"He is going to desert us," he exclaimed at last, as he saw him seize the reins, as if preparing to mount.

"He! never!" replied Robert. Instead of deserting them, the truth was that the Indian was going to try and save his friends by sacrificing himself.

Thaouka was ready, and stood champing his bit. He reared up, and his splendid eyes flashed fire; he understood his master.

But just as the Patagonian caught hold of the horse's mane, Glenarvan seized his arm with a convulsive grip, and said, pointing to the open prairie.

"You are going away?"

V. IV Verne

"Yes," replied the Indian, understanding his gesture. Then he said a few words in Spanish, which meant: "_Thaouka; good horse; quick; will draw all the wolves away after him_."

"Oh, Thalcave," exclaimed Glenarvan.

"Quick, quick!" replied the Indian, while Glenarvan said, in a broken, agitated voice to Robert:

"Robert, my child, do you hear him? He wants to sacrifice himself for us. He wants to rush away over the Pampas, and turn off the wolves from us by attracting them to himself."

"Friend Thalcave," returned Robert, throwing himself at the feet of the Patagonian, "friend Thalcave, don't leave us!"

"No," said Glenarvan, "he shall not leave us."

And turning toward the Indian, he said, pointing to the frightened horses, "Let us go together."

"No," replied Thalcave, catching his meaning. "Bad beasts; frightened; Thaouka, good horse."

"Be it so then!" returned Glenarvan. "Thalcave will not leave you, Robert. He teaches me what I must do. It is for me to go, and for him to stay by you."

Then seizing Thaouka's bridle, he said, "I am going, Thalcave, not you."

"No," replied the Patagonian quietly.

"I am," exclaimed Glenarvan, snatching the bridle out of his hands. "I, myself! Save this boy, Thalcave! I commit him to you."

Glenarvan was so excited that he mixed up English words with his Spanish. But what mattered the language at such a terrible moment. A gesture was enough. The two men understood each other.

However, Thalcave would not give in, and though every instant's delay but increased the danger, the discussion continued.

Neither Glenarvan nor Thalcave appeared inclined to yield. The Indian had dragged his companion towards the entrance of the RAMADA, and showed him the prairie, making him understand that now was the time when it was clear from the wolves; but that not a moment was to be lost, for should this maneuver not succeed, it would only render the situation of those left behind more desperate. and that he knew his horse well enough to be able to trust his wonderful lightness and swiftness to save them all. But Glenarvan was blind and obstinate, and determined to sacrifice himself at all hazards, when suddenly he felt himself violently pushed back. Thaouka pranced up, and reared himself bolt upright on his hind legs, and made a bound over the barrier of fire, while a clear, young voice called out:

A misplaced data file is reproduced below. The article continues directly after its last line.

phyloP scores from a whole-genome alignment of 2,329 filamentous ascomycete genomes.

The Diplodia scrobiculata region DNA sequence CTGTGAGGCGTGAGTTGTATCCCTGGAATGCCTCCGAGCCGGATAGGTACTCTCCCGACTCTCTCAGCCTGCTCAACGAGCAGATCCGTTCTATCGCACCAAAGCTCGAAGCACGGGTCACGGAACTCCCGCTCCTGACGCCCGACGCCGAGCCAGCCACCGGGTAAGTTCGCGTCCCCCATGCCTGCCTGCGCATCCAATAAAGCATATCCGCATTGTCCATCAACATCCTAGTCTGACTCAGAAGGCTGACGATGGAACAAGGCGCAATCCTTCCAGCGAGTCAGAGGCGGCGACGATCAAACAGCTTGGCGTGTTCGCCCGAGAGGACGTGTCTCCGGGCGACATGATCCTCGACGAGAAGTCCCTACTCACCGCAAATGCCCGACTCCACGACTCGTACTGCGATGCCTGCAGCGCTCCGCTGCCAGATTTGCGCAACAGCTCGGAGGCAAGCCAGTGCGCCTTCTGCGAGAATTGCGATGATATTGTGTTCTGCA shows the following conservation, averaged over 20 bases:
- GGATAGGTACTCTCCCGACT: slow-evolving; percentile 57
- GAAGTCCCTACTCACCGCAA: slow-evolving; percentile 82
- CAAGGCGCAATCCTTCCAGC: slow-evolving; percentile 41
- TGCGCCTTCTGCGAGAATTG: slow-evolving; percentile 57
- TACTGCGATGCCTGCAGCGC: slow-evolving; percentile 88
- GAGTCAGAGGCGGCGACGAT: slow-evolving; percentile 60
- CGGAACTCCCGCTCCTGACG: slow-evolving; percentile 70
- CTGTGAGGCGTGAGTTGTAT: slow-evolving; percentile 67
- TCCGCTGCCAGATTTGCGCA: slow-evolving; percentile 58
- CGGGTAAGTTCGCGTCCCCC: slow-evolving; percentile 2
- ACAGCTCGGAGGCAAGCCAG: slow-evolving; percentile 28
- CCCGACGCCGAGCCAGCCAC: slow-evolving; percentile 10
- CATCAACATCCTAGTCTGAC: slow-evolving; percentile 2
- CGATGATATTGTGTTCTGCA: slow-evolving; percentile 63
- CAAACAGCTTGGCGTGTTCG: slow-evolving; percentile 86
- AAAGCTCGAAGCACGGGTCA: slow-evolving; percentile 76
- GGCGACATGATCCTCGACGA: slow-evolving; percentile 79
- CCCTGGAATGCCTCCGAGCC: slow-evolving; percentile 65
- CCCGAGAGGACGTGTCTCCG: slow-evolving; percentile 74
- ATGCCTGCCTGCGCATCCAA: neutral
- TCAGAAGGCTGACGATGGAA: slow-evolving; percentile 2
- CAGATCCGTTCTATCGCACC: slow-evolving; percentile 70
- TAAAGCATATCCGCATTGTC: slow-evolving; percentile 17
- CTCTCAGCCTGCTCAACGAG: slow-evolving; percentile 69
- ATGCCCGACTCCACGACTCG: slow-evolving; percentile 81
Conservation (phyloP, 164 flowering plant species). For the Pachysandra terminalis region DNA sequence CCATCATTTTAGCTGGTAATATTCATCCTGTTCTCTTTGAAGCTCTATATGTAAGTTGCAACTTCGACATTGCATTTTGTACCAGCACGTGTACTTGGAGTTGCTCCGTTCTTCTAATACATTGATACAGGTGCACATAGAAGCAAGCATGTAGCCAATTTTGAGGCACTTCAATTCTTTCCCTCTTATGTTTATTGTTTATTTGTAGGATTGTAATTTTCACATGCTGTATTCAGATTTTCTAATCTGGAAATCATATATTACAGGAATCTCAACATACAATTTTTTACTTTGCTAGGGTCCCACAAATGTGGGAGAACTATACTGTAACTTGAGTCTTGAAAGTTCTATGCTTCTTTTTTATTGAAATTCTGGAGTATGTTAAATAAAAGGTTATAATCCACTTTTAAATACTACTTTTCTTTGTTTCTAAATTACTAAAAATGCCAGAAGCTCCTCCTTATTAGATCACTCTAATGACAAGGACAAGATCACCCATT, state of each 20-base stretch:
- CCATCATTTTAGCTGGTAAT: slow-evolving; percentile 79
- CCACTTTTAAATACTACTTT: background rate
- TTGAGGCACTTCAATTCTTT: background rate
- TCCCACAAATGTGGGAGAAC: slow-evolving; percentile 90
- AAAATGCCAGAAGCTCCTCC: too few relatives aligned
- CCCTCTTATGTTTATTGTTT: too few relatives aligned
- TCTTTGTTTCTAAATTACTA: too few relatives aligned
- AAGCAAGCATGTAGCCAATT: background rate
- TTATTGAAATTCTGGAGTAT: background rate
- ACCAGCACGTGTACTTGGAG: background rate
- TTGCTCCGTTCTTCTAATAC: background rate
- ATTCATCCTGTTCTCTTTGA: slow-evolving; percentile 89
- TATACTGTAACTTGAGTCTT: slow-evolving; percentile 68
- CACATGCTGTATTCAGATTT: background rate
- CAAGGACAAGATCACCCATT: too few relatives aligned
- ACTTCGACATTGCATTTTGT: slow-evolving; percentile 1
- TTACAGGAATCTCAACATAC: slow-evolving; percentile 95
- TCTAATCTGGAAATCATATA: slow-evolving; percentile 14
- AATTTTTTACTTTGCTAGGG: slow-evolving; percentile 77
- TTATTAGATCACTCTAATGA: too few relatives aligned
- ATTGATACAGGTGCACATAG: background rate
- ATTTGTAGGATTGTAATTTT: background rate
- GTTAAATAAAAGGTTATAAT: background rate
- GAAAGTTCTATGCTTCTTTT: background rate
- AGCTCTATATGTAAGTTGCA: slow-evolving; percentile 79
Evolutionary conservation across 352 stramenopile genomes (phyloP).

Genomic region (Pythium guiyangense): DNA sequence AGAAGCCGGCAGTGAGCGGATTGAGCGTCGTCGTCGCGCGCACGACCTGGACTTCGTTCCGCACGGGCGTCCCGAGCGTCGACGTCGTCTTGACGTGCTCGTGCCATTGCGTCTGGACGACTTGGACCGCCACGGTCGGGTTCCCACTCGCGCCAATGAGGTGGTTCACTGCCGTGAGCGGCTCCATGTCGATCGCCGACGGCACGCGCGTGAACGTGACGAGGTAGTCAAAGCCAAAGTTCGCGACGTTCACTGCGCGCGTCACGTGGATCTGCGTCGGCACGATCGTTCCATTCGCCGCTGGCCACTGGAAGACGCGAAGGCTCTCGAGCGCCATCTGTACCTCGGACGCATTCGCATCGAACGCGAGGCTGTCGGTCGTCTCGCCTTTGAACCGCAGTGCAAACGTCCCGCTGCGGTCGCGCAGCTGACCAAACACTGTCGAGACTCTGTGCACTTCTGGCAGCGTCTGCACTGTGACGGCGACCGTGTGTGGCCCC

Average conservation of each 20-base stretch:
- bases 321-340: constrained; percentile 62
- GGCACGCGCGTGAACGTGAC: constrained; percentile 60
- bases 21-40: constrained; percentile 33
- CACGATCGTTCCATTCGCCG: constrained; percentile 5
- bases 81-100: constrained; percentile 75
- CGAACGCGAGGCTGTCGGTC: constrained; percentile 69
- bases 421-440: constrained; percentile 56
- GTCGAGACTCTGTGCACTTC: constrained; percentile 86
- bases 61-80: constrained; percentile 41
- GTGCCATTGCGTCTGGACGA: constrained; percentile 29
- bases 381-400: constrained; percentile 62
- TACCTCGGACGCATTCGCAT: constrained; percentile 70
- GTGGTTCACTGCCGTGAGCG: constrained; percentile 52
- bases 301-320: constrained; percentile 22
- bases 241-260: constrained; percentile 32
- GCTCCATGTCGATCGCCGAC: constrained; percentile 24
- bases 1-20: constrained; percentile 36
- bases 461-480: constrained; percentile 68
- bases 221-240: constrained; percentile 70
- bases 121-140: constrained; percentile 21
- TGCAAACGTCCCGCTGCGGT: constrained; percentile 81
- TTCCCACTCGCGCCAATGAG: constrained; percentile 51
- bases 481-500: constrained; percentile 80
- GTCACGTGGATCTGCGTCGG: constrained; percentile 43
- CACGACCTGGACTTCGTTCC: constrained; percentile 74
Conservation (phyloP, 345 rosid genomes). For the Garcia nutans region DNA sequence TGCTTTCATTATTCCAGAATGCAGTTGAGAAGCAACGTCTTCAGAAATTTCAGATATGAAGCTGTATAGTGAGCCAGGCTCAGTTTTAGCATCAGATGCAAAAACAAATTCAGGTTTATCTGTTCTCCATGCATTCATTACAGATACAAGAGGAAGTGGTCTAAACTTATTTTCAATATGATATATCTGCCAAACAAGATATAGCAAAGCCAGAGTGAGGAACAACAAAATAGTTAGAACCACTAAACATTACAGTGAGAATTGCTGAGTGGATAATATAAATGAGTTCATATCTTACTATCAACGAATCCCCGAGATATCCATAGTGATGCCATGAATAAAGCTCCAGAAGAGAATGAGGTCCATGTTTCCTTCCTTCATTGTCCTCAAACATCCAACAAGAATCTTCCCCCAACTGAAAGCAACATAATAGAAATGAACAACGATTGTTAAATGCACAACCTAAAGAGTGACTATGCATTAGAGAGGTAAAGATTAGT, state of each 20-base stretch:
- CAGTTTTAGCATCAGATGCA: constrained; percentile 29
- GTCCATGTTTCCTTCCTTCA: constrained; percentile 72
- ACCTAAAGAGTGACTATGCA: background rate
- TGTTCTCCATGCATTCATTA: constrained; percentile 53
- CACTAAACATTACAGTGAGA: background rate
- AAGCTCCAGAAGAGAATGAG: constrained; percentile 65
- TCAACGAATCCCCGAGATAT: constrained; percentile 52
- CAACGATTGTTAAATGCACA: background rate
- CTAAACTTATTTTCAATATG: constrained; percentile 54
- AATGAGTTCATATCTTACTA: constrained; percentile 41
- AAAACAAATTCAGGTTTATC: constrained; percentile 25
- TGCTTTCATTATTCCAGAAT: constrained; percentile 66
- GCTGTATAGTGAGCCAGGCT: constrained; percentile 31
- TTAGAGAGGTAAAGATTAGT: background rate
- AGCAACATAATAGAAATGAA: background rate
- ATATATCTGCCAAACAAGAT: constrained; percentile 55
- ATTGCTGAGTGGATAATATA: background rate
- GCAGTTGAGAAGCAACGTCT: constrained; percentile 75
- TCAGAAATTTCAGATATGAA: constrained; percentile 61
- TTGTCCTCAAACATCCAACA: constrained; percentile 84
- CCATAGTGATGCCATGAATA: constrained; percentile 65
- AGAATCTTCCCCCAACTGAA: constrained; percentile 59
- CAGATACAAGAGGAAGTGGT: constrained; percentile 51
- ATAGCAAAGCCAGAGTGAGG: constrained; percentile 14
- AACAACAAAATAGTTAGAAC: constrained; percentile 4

"God save you, my lord."

But before either Thalcave or Glenarvan could get more than a glimpse of the boy, holding on fast by Thaouka's mane, he was out of sight.

"Robert! oh you unfortunate boy," cried Glenarvan.

But even Thalcave did not catch the words, for his voice was drowned in the frightful uproar made by the wolves, who had dashed off at a tremendous speed on the track of the horse.

Thalcave and Glenarvan rushed out of the RAMADA. Already the plain had recovered its tranquillity, and all that could be seen of the red wolves was a moving line far away in the distant darkness.

Glenarvan sank prostrate on the ground, and clasped his hands despairingly. He looked at Thalcave, who smiled with his accustomed calmness, and said:

"Thaouka, good horse. Brave boy. He will save himself!"

"And suppose he falls?" said Glenarvan.

"He'll not fall."

But notwithstanding Thalcave's assurances, poor Glenarvan spent the rest of the night in torturing anxiety. He seemed quite insensible now to the danger they had escaped through the departure of the wolves, and would have hastened immediately after Robert if the Indian had not kept him back by making him understand the impossibility of their horses overtaking Thaouka; and also that boy and horse had outdistanced the wolves long since, and that it would be useless going to look for them till daylight.

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